Don Davis, Forum News Service, Published May 04 2013
Unionization measure on track for passageSt. Paul - An effort to allow child care workers and personal care assistants to join unions appears on the verge of a partisan victory.
Republicans oppose the Democrat-written measure, saying self-employed people such as those two groups should not be unionized. Democrats like the concept because, they say, it would allow the workers to negotiate better deals with the state.
The bill would apply to family child care providers, those who run day cares in their homes and receive state subsidies. Also included would be individuals who provide services covered by Medical Assistance (Minnesota’s term for Medicare).
While Republicans claim that money from the state would be used to pay union dues, Democrats counter with the argument that the providers can decide how to use the money the state pays them.
No one would be forced to join unions.
The measure awaits a full House vote.
The Senate Finance Committee discussed the bill Friday, but did not vote on it. It will come up again soon.
“Freedom-loving day care providers need to get down here next week,” Sen. Dave Thompson, R-Lakeville, tweeted.
Gov. Mark Dayton tried to allow the unionization on his own, but it was struck down by the courts. Democrats took over the House and Senate this year and immediately brought back the plan.
A sweet theft
Don’t ask Rep. Deb Kiel of Crookston to swipe something for you.
Before the House went into session Friday, while the House chamber was nearly empty, Kiel sat at the desk of Rep. Nick Zerwas of Elk River, summarily emptying a drawer of his infamous stash of candy. In its place, she placed bags packed with fruits and vegetables.
But if this was supposed to be a quiet caper, Kiel failed. More than a dozen news reporters and photographers, waiting for a briefing about a minimum wage increase bill, watched the whole episode from the House gallery.
After the briefing, some reporters stayed in the gallery to see Zerwas’ reaction.
The victim walked into the chamber, toting a bag of Lay’s potato chips, candy bars and a couple of cans of carbonated beverages. When he opened the drawer, expecting to top off his storehouse of sugar-based goodies, he saw the veggies.
Zerwas picked up a couple bags of the healthy food, held them up and began a long laugh. Then, he took the veggies to a back room to share with other lawmakers.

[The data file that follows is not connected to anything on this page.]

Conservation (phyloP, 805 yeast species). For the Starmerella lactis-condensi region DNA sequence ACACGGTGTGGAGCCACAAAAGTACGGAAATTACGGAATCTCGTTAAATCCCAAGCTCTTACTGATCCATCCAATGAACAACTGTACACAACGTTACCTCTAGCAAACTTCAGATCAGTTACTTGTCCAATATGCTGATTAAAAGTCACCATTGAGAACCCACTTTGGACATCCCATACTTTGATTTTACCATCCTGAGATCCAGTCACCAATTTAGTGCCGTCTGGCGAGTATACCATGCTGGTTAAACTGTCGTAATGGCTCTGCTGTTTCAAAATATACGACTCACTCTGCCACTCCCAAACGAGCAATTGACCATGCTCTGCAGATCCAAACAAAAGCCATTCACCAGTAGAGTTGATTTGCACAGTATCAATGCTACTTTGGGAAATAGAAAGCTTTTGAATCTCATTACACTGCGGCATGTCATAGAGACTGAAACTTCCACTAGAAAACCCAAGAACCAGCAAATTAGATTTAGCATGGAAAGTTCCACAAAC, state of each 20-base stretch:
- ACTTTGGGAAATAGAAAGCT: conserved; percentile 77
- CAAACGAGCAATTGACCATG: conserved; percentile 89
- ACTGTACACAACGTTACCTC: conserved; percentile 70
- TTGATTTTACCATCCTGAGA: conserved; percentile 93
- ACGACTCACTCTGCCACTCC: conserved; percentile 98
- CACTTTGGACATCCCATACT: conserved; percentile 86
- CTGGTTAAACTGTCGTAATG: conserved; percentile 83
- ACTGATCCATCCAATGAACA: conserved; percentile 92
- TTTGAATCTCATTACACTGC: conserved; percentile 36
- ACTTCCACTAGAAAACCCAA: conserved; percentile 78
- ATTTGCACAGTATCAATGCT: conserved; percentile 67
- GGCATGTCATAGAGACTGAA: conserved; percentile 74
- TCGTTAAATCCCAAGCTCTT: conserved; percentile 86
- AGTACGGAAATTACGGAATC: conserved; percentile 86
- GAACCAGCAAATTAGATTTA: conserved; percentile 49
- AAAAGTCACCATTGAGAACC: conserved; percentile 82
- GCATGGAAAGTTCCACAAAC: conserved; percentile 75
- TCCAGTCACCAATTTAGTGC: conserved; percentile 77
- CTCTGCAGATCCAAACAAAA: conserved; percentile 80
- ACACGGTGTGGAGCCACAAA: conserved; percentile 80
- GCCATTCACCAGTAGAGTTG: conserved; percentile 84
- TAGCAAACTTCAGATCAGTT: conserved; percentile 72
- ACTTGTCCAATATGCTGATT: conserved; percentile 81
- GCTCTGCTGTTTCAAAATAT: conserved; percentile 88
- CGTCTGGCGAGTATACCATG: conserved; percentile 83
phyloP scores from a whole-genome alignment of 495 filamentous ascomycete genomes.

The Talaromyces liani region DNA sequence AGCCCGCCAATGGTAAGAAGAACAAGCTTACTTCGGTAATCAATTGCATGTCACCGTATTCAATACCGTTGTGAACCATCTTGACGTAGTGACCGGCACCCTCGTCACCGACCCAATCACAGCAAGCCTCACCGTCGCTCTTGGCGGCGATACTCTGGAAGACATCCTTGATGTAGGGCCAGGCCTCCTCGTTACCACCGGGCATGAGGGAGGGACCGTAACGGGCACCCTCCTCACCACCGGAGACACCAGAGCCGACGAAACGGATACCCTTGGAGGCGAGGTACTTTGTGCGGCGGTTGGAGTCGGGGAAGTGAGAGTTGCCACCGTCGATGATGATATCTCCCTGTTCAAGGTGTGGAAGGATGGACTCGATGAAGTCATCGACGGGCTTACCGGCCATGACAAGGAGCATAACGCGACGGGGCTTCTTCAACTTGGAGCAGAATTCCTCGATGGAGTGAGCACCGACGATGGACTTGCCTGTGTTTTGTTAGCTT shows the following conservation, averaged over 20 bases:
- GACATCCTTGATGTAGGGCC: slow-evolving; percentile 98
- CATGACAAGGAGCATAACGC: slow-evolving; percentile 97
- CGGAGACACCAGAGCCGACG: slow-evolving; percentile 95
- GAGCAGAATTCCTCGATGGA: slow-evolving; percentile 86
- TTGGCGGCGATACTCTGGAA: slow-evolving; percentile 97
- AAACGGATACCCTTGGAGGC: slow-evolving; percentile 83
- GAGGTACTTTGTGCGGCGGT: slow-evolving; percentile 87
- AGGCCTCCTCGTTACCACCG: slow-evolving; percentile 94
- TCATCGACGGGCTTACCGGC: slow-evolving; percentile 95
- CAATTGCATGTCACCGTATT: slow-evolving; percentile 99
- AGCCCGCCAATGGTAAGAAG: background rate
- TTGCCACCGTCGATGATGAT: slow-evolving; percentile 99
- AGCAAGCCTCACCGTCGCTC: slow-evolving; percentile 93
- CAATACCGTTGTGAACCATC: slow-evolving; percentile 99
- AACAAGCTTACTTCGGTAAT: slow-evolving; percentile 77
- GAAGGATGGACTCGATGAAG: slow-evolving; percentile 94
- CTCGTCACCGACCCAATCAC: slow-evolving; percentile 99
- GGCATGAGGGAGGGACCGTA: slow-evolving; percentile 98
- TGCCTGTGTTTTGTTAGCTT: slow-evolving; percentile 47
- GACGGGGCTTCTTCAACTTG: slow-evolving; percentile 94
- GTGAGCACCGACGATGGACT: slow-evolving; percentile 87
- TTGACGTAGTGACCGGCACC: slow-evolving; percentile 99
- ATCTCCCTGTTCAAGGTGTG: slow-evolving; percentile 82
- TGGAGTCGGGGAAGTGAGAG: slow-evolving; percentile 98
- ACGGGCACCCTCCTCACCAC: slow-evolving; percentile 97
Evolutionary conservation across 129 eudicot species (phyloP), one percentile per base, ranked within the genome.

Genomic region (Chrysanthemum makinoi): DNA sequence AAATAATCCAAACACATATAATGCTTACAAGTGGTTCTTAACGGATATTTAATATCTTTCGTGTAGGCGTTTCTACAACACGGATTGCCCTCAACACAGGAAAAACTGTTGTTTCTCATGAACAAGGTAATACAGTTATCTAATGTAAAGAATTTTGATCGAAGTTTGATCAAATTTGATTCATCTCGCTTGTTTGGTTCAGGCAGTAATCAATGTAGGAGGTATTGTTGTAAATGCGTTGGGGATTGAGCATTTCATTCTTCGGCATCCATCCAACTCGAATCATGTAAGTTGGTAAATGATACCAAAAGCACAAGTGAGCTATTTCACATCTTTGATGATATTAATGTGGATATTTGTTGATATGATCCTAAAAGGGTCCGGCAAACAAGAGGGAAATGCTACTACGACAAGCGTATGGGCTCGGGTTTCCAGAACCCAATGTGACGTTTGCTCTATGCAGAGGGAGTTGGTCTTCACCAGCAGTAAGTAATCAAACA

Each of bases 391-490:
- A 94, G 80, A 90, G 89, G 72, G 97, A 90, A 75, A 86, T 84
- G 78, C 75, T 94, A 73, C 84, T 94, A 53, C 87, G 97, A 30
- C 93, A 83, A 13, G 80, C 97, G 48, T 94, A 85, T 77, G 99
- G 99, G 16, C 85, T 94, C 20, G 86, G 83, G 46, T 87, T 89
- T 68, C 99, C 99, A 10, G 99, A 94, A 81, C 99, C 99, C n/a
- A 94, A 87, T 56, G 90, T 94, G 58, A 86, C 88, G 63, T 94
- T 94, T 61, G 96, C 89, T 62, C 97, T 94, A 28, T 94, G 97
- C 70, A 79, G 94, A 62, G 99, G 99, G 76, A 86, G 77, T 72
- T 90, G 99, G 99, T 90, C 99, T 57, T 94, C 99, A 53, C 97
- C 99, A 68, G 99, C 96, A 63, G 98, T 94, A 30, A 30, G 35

All the while, Kiel was trying to contain her own laugh while talking to House officials in the front of the chamber, keeping her back to Zerwas to conceal her amusement.
The Hill newspaper reports: “A slew of Hollywood celebrities, including Tim Meadows, Carl Reiner and Lily Tomlin, have donated this year to Sen. Al Franken’s re-election campaign.”
The Minnesota Democrat also got help from Minnesota’s Garrison Keillor, as well as “MacGyver” star Richard Dean Anderson and songwriter Paul Williams.
The former “Saturday Night Live” star’s campaign recently gave away a dinner with late-night television host Conan O’Brien.
Franken already has more than $2 million built up for his 2014 re-election campaign.
More online time
Minnesota education officials are giving school districts more time to complete online testing after glitches have slowed tests in Minnesota and other states.
Education Commissioner Brenda Cassellius sent a memorandum to districts with her decision, saying it will ensure enough time for all students to complete all required tests.
“Every student deserves a fair and accurate assessment of their performance,” Cassellius said. “And every teacher, every school and every parent should have confidence in the information the tests provide.”
Blog to help
A new Minnesota Department of Employment and Economic Development blog is designed to give “practical guidance for aspiring entrepreneurs and new business owners.”
The weekly blog, at http://mnbusiness101.wordpress.com, will deal with topics such as how to organize and register a business, licensing, regulations and financing.
“This new blog is just one tool we are using to connect those hoping to start a small business with the expertise and resources we offer at DEED,” department Commissioner Katie Clark Sieben said.